Stealth camping is the practice of camping where it is not specifically permitted. Stealth camping enables us to backpack in areas where the administering agency either does not permit overnight camping, or limits camping to select locations.
In the U.S. the issues around stealth camping are clear and consistent throughout the country. One is not permitted to camp on private property without permission, and to do so would be outside of cultural norms. Vast tracts of public property are open to camping, including nearly all National Parks, National Monuments, USFS and BLM land, and since camping is legal there is no need to be stealthy. For example, on nearly the entire length of the Colorado Trail, Arizona Trail, PCT, CDT, and Great Divide Mountain Bike Route it is legal to camp where you wish. It is common, however, to encounter camping restrictions on small tracts of public land, such as local and regional parks. This is the case in the San Francisco Bay Area where we frequently engage in stealth camping in order to take multi-day hikes through public lands technically closed to camping.
We take full responsibility for stealth camping when it is against regulations, and are not encouraging other people break the rules.
Here are the rules we follow in the United States:
- Only on public land. We do not knowingly camp on private property without permission.
- No fires, not ever, not even a match, not a stove of any sort, no burning toilet paper, never.
- No lights.
- No noise.
- No damaging of vegetation.
- Set up after sunset; break camp before sunrise.
- Ideally not in view of a road, building, or trail.
Particularly in Europe the terms wild camping or bivouacking refer to camping without a motor vehicle outside of a designated campground. Public campgrounds are almost all privately run. These places tend to be set up for people who want to stay for a few days or more. They are mostly full of caravans (trailers) and often have lots of amenities such as game rooms, restaurants, swimming pools, and occasionally night clubs. Sometimes they don’t permit stand-alone tents and sometimes they only accept pre-paid members. They are usually expensive by US standards and are infrequently located near the trails we have walked.
The technical legality and cultural norms for wild camping vary greatly by country in Europe. In some countries wild camping is protected by the legal system. In other countries it is culturally accepted even if not legally permitted. Christine (aka German Tourist), who has hiked and wild camped extensively throughout Europe, wrote a very helpful article about wild camping in Europe.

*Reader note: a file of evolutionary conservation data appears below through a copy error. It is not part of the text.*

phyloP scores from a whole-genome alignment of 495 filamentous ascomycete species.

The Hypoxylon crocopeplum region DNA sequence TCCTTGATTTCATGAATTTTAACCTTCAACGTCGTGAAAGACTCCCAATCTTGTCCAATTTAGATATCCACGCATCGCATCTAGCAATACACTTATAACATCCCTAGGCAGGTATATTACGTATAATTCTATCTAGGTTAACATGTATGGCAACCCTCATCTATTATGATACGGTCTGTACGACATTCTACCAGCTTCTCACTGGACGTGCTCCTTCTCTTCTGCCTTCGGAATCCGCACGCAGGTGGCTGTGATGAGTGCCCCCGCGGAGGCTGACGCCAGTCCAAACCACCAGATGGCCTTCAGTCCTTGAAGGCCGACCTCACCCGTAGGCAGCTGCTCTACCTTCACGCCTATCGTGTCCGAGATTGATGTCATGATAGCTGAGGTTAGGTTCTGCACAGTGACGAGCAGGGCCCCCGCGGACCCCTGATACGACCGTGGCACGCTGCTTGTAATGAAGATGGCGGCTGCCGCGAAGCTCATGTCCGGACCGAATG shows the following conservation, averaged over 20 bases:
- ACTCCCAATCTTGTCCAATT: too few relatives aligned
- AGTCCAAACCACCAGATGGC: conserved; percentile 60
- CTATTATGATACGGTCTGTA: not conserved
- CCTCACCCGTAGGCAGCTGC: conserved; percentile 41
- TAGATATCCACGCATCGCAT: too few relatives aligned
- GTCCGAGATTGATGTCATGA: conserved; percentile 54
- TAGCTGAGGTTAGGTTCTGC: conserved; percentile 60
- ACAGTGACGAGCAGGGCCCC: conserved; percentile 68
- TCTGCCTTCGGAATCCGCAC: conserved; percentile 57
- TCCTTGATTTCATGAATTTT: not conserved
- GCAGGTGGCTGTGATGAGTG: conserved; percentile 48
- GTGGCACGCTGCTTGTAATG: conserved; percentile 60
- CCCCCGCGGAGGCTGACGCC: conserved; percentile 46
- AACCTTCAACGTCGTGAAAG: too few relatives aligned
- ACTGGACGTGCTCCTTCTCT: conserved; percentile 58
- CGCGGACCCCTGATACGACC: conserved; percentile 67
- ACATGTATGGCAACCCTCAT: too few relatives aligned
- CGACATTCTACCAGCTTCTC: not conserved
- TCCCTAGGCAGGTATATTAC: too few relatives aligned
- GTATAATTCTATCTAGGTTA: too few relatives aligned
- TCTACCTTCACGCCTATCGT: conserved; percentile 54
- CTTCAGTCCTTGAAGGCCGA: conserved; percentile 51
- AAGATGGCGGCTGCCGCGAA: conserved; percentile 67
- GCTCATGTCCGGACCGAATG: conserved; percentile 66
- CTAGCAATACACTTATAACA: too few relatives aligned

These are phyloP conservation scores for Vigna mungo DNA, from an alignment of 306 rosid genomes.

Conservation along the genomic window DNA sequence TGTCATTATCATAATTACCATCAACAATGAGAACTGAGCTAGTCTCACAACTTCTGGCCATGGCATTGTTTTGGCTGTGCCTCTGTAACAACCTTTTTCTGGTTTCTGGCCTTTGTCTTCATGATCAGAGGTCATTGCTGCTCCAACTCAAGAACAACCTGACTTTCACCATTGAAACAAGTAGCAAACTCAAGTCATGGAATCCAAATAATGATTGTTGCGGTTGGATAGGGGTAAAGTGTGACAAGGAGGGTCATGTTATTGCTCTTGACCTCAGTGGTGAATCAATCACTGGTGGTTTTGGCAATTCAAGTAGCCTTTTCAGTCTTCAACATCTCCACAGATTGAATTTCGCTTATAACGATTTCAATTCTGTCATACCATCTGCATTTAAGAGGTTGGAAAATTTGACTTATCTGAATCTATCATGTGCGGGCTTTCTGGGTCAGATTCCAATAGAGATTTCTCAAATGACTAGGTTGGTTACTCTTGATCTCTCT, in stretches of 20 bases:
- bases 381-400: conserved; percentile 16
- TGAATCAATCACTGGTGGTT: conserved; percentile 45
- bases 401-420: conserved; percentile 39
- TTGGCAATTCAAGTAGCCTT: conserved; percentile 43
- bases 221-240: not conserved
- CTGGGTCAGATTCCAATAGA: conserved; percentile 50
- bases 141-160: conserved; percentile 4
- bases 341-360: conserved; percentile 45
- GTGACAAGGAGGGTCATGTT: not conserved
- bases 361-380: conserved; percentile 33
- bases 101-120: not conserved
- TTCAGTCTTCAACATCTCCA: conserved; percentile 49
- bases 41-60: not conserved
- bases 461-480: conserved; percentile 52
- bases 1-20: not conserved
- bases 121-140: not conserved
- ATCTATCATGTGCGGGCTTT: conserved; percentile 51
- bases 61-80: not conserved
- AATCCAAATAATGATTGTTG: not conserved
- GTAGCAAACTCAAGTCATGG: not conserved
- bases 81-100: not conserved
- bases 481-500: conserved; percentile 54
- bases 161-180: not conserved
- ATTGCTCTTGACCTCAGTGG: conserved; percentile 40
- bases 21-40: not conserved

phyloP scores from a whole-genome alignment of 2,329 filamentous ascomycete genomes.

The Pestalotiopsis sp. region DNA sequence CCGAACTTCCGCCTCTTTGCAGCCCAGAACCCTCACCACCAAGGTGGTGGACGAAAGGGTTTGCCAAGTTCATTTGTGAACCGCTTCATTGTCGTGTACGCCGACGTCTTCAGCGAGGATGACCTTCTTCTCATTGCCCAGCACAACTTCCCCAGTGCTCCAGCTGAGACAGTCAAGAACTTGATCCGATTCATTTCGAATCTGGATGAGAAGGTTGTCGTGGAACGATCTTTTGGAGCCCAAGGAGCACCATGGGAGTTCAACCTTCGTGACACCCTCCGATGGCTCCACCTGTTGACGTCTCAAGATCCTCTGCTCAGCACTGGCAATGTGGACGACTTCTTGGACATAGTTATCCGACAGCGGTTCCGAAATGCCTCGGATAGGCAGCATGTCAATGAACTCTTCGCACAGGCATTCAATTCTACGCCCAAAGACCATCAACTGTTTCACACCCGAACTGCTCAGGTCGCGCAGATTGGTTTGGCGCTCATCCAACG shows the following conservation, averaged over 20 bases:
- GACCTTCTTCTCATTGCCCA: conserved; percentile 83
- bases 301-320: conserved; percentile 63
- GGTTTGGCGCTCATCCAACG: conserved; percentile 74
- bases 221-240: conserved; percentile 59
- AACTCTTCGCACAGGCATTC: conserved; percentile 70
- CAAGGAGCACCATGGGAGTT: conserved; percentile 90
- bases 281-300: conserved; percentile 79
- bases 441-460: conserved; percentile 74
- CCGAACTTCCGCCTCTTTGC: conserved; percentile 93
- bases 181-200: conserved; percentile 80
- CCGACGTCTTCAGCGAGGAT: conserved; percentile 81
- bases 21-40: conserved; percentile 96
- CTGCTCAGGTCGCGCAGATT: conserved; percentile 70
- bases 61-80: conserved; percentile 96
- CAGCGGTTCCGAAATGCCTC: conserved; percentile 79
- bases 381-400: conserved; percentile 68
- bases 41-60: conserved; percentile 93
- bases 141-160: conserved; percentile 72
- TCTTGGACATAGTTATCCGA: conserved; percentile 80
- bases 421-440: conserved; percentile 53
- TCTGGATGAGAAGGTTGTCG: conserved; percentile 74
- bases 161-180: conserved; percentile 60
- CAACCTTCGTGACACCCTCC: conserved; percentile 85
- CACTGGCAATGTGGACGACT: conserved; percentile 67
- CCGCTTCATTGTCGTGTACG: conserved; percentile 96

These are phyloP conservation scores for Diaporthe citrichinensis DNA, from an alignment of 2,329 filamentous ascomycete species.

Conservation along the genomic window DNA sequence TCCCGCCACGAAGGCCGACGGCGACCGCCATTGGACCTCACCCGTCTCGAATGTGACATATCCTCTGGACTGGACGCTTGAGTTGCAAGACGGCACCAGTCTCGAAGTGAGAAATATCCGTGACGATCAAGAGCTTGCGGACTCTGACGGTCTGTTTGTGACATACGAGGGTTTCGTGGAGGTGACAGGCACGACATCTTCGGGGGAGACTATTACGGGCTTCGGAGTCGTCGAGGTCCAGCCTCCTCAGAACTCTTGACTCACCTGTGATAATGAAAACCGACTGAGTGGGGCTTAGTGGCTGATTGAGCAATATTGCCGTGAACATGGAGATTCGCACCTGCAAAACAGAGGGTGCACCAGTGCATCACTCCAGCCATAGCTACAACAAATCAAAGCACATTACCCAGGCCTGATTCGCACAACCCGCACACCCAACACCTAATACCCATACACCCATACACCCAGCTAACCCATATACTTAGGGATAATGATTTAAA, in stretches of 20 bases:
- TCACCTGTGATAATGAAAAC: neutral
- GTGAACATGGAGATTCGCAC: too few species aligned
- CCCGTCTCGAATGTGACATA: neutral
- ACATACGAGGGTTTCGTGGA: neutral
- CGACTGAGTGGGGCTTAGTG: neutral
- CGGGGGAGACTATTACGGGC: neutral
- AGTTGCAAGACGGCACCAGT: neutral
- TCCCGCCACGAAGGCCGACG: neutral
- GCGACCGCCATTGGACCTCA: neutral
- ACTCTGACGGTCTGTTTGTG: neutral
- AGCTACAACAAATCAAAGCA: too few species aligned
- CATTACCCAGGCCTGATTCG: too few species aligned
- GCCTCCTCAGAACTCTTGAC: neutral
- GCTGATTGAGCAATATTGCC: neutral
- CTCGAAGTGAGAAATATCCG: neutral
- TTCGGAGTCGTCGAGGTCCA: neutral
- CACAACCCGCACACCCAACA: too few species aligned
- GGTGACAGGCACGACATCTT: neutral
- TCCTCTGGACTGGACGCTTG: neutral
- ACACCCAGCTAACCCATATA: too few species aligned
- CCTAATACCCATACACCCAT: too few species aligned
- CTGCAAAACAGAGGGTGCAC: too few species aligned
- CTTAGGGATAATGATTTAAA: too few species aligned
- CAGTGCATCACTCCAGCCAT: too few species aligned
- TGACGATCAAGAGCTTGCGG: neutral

We have been told that in France, arriving on foot and spending a single night in a tent and then moving on the next day is considered bivouacking. The camping restrictions in National Parks apply to people who have a vehicle and are camping near a road, but do not apply to bivouacking. We don’t know if this distinction is in fact accurate, but we like to think it is and we have acted as if it were the case. In the Pyrenees, the mountain refuges did not seem to care if we camped right next to their building, whereas we have been told that in many parts of the Alps the prohibition of wild camping is enforced. Scotland’s Right to Roam laws permit you to camp overnight almost anywhere in the country.
We have wild camped while hiking in England, Scotland, Wales, France, Spain, Italy, Austria, Slovenia, Turkey, and Australia. In many of those places we were uncertain about the legality, but we always felt welcome and at ease. We have camped in fields and woodlots, on beaches, in or next to abandoned buildings, at designated scenic overlooks and on observation platforms. In Spain we once camped in a small town plaza behind the mayor’s office. We usually attempt to be discrete and tuck away from public view, but that is sometimes not possible. If we can we ask permission from the locals, which has nearly always always been granted, but in many cases, there is no one around and determining land ownership is usually impossible. Sometimes people have come by our site and the reaction to our presence has always been neutral to quite positive. On some occasions, these visitors have suggested even better places nearby to set up or offered us food and drink. We never make fires of any sort.
On many occasions, in both the U.S. and overseas, we have asked local residents about campsites in or near their towns and frequently received directions to reasonable, albeit not official, campsites. We have received good advice about where to camp from police officers (I’ll notify this business that you’ll be camping on their lawn), Coast Guard employees (right outside our gate would be fine), the reception desk at an upscale conference center (just set up your tent in the rose garden over there, I’ll leave the building unlocked so you can use the restroom), many proprietors of shops (there’s a 7×24 restroom at the town park and nobody would care if you set up your tent behind the recreation center), and residents (of course you can camp in our yard, and let us know if you want a shower or laundry). Librarians are always a good source of advice, and wait staff in restaurants have also been helpful. We love Tourist Information Centers and the people who volunteer their time to staff them, but oddly enough they are the least likely source of information about where to camp, as they seem to be limited to giving “official” advice.